As I reflect on my own medical education and transition from medical school, to residency, to fellowship, and practice, I can’t tell you when this conversion happened to me, but it surely did. I can also tell you I did not, and do not feel very good about allowing myself to fall into that trap. And I can’t abdicate the responsibility for having allowed this to happen. I can’t blame it on Medicare, Blue Cross, the HMOs, society or anyone else. It is my opinion that the loss of intrinsic motivation due to extrinsic rewards is the primary reason we have a profession stuffed with successful individuals, who are not happy or fulfilled in what they do… their intrinsic motivation get sapped in the process of becoming a physician. If physicians truly did what they did because they loved their profession, why would the average age of retirement from the profession have dropped from 67 to 61?7 Considering this is an average, it reflects many physicians are retiring at a very young age.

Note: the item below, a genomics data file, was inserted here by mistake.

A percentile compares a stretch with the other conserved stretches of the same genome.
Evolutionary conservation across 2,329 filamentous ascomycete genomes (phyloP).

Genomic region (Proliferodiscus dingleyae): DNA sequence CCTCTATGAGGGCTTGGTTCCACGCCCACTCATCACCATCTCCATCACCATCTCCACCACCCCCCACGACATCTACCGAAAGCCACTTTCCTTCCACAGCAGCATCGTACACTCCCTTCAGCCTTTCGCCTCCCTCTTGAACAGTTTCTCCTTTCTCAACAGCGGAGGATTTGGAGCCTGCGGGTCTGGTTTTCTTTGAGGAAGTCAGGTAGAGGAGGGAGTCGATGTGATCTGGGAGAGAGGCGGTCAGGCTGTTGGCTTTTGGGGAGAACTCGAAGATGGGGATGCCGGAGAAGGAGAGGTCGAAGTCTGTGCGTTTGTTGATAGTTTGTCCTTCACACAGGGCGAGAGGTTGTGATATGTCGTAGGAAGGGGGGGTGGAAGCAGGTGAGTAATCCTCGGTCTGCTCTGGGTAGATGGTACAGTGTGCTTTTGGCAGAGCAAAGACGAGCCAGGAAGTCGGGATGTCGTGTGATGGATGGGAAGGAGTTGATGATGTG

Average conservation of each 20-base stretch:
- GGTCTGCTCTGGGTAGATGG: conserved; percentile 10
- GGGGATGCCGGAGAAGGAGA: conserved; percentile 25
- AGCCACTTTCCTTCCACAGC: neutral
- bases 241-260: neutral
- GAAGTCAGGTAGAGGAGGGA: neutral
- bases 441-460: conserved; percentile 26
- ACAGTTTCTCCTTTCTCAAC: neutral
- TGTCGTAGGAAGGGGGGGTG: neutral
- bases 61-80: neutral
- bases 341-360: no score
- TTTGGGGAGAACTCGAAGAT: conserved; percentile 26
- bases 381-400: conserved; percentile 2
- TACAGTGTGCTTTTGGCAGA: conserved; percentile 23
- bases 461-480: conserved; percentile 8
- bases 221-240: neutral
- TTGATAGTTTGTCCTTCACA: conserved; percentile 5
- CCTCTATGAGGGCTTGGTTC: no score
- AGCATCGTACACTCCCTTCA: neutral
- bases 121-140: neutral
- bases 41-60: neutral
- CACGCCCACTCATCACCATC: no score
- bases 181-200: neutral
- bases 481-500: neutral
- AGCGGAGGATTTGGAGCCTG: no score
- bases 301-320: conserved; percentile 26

Up next in the Communication Series: Ethnicity
All content from Civil Leadership, by Michael S. Woods. © 2007. All rights reserved.
4. Kohn, A: Punished by Rewards. New York: Houghton Mifflin, 1993.
5. Koestner, R., Zuckerman, M. & Koestner, J.: Praise, involvement and intrinsic motivation, Journal of Personality and Social Psychology, 1987, 53: 383-390
6. Association of American Medical Colleges: Medical School Graduation Questionnaire, All Schools Report. Washington, DC: AAMC, 2000.
7. Health Forum, Inc.: Doctor dearth: Frustrated with managed care and flush with wise investment, physicians are retiring earlier — alarming hospitals and practices. Hospitals & Health Networks, Vol. 75, No. 3, March 2001.